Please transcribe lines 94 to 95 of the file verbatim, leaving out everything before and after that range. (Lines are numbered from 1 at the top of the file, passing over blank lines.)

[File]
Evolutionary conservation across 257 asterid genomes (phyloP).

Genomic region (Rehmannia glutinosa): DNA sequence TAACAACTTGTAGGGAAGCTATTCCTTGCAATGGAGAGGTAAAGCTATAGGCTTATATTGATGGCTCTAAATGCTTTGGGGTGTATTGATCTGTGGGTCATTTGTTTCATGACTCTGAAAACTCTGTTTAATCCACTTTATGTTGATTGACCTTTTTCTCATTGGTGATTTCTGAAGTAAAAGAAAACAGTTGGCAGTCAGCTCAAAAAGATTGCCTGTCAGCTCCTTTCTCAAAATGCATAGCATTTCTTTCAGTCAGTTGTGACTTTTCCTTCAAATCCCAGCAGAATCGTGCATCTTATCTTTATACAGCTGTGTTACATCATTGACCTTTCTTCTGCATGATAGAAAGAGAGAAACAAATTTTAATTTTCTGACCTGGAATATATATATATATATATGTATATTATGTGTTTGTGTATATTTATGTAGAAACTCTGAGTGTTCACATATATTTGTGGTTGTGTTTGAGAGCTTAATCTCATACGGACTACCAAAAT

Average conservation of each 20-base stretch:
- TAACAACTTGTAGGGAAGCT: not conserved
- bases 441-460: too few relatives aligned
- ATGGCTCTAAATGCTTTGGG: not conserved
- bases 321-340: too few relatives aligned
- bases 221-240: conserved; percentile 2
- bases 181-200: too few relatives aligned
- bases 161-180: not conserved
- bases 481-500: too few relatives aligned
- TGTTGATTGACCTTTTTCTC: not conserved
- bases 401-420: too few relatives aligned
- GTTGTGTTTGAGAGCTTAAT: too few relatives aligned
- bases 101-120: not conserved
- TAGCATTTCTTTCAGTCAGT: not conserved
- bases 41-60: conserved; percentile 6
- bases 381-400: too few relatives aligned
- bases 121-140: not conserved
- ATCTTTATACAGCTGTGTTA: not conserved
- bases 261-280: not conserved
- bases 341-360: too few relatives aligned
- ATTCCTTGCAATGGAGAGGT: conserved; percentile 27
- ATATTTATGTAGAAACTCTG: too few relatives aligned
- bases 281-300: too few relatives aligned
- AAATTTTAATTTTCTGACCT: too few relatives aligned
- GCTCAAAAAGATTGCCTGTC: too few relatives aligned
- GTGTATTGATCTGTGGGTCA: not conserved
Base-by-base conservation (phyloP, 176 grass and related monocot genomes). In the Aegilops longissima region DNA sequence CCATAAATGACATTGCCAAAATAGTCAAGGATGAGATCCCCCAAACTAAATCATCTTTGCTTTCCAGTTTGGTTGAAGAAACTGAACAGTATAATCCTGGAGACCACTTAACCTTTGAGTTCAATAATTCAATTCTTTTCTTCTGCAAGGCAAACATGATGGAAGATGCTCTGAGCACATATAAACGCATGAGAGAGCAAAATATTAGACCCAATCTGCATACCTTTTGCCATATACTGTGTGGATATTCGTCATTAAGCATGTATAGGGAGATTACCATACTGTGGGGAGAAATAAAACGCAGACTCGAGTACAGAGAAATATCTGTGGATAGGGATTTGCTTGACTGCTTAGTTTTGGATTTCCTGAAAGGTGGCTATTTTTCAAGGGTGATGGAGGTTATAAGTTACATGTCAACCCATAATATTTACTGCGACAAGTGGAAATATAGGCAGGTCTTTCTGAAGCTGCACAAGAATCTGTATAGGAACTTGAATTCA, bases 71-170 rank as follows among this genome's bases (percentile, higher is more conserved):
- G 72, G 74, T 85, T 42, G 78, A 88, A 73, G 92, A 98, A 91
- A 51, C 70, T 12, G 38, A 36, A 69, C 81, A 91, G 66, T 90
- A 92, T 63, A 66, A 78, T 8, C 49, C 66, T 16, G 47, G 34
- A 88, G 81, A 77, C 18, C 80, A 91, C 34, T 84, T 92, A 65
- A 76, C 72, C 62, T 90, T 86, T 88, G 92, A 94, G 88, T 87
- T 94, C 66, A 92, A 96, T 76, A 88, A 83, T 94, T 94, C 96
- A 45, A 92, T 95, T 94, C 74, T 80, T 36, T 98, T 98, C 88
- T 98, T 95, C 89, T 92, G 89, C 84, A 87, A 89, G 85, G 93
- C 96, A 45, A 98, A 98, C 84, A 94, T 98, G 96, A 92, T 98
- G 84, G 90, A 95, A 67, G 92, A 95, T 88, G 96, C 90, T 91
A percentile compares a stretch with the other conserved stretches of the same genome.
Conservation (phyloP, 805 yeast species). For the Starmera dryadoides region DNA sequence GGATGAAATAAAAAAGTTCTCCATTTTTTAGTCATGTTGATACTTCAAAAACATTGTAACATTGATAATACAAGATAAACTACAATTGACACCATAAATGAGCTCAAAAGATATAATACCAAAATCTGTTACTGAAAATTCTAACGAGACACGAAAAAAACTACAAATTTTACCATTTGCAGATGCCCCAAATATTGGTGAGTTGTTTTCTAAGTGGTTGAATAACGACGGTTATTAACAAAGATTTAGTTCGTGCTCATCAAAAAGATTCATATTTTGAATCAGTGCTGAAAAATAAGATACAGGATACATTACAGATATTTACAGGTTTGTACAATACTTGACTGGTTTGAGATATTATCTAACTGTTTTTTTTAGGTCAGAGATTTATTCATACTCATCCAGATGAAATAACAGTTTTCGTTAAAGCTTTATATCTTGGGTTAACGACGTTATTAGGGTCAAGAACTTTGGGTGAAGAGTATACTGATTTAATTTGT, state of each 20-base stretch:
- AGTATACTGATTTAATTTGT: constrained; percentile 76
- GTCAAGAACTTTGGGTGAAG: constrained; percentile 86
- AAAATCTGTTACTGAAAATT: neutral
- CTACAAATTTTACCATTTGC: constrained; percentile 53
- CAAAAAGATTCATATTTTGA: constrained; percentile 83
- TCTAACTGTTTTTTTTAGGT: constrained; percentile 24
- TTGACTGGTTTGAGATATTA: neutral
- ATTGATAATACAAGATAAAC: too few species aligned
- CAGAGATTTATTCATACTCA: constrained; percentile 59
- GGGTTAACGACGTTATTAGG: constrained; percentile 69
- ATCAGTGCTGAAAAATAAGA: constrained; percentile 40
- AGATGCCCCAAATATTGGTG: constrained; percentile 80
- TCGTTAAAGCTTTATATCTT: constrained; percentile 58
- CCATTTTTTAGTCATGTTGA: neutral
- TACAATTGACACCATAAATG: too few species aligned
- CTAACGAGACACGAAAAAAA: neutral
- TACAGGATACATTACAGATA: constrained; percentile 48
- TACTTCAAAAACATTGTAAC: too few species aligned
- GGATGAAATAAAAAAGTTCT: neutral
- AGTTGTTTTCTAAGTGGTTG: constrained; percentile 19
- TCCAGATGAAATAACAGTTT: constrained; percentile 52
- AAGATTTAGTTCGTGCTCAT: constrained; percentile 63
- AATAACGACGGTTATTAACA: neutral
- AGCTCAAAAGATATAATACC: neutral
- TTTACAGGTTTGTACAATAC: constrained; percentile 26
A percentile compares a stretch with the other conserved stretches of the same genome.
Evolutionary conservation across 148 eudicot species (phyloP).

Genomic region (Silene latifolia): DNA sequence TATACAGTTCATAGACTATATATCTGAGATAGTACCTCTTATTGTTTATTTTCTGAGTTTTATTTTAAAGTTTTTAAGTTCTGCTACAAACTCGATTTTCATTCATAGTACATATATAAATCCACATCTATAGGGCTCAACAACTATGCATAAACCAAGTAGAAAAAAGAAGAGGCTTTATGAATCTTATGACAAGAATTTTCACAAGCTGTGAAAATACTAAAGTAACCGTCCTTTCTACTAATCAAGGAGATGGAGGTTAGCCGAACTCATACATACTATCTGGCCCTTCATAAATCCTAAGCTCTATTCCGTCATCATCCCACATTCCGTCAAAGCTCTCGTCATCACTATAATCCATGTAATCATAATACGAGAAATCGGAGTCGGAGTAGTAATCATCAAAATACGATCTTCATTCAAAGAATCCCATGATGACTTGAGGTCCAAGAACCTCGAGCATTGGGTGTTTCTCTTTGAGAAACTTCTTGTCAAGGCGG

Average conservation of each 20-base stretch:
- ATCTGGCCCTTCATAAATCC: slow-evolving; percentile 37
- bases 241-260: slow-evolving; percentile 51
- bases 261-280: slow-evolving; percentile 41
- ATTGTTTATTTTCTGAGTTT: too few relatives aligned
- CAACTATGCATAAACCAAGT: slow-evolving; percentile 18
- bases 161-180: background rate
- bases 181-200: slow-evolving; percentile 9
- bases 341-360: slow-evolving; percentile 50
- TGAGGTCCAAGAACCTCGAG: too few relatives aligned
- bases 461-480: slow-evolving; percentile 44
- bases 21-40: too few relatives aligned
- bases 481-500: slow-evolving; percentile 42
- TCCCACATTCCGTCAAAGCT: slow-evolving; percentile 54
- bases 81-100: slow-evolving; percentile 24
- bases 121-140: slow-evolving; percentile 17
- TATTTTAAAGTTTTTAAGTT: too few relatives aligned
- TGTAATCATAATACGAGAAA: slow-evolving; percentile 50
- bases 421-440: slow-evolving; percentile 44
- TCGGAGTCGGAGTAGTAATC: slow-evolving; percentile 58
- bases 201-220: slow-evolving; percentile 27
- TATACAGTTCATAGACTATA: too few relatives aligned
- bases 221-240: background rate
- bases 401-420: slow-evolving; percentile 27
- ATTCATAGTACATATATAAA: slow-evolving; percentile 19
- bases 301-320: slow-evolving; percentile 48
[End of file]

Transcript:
- ATTCATAGTACATATATAAA: slow-evolving; percentile 19
- bases 301-320: slow-evolving; percentile 48